Millions of drivers who may have been have been illegally charged for parking overstays on private land could be eligible for a refund, according to the RAC Foundation.
Private land owners have charged some drivers as much as £100 - and in some cases significantly more - for exceeding time limits. But as the genuine loss suffered by landowners is likely to be significantly less than charges levelled at drivers, the courts could see such payments as penalties – rending them unenforceable.
Professor Stephen Glaister, the RAC Foundation director, said: "Millions of drivers could be in line for a refund. We estimate that in 2013 alone drivers might have been overcharged by some £100 million."
In one incident, a mother from High Wycombe in Buckinghamshire was forced to pay £100 after she ran over time, because she was attending to her upset three-year-old son.
Another case saw a woman from Stokenchurch in Buckinghamshire handed a £100 penalty after she parked outside her partner's home, where she had parked without a problem every weekend for two years.
Drivers are being asked to pay hefty fines, even though clamping on private land was banned by the Protection of Freedoms Act.
In a report for the RAC, barrister John de Waal QC argued that the fines are likely to be several times more than compensation for a genuine loss, and would therefore not be enforceable by the courts.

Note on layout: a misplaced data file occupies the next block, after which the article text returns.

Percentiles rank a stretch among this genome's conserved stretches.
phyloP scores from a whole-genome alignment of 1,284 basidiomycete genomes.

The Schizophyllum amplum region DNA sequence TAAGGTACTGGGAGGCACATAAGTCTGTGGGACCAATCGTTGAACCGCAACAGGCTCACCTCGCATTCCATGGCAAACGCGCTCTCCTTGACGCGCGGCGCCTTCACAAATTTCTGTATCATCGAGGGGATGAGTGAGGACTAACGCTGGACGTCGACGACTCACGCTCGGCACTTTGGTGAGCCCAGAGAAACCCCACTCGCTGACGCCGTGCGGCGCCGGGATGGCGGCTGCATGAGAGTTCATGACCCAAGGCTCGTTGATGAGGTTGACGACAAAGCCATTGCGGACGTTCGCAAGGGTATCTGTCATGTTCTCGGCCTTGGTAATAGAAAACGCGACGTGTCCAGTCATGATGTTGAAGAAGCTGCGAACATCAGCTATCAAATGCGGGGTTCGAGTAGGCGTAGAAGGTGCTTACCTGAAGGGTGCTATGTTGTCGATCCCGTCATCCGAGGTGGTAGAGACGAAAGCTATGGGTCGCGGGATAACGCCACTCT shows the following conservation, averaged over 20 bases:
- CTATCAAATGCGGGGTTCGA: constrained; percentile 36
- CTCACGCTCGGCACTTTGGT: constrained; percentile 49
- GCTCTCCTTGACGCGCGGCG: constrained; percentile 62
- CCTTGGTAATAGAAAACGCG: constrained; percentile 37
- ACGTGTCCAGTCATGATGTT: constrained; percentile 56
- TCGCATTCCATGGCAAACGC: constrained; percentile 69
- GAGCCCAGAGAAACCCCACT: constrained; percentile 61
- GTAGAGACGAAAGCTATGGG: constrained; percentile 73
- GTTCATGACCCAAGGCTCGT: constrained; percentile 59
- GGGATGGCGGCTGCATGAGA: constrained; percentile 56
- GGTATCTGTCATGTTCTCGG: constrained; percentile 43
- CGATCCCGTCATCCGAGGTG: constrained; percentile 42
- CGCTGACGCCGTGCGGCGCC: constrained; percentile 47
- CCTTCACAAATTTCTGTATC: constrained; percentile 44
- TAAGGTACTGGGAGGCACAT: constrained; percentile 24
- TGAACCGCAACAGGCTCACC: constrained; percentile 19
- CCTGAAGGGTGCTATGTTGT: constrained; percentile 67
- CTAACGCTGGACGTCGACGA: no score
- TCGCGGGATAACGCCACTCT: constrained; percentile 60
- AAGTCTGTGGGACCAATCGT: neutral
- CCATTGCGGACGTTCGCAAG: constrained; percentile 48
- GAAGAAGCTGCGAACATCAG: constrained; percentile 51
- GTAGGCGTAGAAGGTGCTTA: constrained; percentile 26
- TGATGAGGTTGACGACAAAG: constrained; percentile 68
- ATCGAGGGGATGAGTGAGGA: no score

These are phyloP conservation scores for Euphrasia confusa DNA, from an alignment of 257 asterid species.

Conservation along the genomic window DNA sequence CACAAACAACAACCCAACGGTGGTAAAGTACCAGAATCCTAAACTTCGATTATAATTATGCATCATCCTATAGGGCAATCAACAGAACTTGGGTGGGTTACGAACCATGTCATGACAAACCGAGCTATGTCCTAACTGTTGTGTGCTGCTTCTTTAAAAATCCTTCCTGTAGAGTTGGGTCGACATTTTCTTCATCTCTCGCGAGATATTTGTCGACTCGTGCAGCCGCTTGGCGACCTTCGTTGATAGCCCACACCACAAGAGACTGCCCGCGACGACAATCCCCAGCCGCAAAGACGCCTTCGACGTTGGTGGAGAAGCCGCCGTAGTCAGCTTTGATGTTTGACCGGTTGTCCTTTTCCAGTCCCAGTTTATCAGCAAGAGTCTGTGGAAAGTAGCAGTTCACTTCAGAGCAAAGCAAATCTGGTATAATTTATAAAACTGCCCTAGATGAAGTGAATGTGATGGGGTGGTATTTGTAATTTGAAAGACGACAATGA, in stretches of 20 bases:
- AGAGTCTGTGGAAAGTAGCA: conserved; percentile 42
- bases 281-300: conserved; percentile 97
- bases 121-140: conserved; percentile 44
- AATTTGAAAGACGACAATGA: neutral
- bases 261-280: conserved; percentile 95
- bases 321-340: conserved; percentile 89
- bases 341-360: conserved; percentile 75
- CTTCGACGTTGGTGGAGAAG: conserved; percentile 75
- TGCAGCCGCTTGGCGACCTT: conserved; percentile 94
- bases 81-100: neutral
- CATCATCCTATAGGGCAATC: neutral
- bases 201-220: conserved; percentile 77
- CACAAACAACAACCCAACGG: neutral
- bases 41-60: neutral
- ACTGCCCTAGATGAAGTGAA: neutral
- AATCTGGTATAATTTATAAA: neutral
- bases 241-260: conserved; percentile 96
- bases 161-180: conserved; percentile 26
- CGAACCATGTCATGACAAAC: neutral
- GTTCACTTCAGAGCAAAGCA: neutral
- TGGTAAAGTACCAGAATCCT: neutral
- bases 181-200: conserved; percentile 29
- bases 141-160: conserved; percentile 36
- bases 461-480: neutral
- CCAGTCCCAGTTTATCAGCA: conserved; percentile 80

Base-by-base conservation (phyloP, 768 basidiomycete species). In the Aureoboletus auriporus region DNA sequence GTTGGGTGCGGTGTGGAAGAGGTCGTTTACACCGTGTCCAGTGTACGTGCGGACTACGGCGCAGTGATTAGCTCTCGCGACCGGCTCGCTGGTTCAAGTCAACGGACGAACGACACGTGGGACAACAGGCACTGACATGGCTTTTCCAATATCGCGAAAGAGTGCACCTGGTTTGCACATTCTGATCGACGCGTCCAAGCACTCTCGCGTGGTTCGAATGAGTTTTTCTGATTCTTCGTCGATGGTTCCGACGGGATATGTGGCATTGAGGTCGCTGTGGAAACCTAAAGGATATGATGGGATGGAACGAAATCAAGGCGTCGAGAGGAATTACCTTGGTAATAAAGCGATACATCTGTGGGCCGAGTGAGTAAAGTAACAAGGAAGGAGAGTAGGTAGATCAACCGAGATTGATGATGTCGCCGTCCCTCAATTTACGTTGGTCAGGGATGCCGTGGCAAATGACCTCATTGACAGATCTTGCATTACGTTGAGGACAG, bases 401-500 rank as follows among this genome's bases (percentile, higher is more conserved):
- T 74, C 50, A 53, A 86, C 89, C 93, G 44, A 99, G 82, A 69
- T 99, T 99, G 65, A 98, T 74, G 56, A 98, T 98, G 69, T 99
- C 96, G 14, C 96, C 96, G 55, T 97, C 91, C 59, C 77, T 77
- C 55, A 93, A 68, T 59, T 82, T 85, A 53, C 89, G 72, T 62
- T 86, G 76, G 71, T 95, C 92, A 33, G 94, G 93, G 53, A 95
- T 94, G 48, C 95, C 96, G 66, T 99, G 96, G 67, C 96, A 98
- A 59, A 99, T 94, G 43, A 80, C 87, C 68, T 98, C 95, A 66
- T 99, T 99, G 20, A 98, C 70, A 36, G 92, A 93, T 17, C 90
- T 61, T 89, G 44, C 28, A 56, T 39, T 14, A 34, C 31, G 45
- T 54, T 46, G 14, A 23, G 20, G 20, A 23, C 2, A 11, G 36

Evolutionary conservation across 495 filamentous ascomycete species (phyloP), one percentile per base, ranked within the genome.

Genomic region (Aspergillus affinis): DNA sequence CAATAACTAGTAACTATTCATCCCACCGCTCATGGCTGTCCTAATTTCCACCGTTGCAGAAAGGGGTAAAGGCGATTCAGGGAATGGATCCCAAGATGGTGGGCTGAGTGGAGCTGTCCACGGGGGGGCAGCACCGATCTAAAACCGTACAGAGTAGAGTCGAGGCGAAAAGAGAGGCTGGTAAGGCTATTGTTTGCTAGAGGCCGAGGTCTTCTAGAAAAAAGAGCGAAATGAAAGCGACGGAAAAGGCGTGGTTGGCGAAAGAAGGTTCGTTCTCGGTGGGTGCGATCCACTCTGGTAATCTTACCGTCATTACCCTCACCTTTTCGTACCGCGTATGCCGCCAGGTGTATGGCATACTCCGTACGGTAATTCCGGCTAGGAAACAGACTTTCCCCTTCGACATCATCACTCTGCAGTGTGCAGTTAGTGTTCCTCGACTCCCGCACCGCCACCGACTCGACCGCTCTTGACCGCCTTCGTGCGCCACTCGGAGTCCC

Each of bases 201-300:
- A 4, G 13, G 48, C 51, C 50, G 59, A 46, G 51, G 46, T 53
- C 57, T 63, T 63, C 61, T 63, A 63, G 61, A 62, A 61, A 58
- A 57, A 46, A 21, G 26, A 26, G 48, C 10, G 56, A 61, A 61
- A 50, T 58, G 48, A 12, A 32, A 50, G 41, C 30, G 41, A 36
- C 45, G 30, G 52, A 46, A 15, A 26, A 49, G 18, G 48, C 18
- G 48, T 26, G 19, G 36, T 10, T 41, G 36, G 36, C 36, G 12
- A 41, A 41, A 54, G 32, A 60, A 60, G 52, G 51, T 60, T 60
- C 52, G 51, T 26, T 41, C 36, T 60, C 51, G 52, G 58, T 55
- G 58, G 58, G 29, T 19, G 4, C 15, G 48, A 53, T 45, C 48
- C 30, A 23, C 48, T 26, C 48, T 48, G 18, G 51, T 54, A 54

Mr de Waal said: "Payments at the level that operators presently demand as sanctions are unlikely to count as genuine pre-estimate of loss; they should be seen by the courts as penalties, which means they are unenforceable.”
Mr de Waal added that European consumer legislation which requires contracts to be fair means so-called “early payment discounts”, which are often used to put pressure on the public to pay up quickly or face a higher charge, are in fact unlawful because they constitute a “price escalation clause".
He also said that when signs are not clear or prominently displayed, the charge can also be challenged on the grounds of unfairness.
Prof Glaister said: "We would like to see this legal argument tested in a higher court so that a binding precedent is set.
"At the same time we would like the Government to do what it should have done at the outset and set out what are reasonable charges."
He went on: "Ministers thought that the ban on clamping would end parking problems on private land. As we warned at the time, they were wrong.
"They allowed a system of ticketing to emerge which is barely regulated. In effect drivers have been short-changed."
A Department for Transport spokesman said: "This Government is on the side of the motorist and we have been clear that we want to see an end to unfair parking practices - including taking strong action to ban clamping on private land.
"Parking in private car parks means that motorists enter a contract with the landowner and the courts must decide if the level of a parking fine is justified should there be a dispute."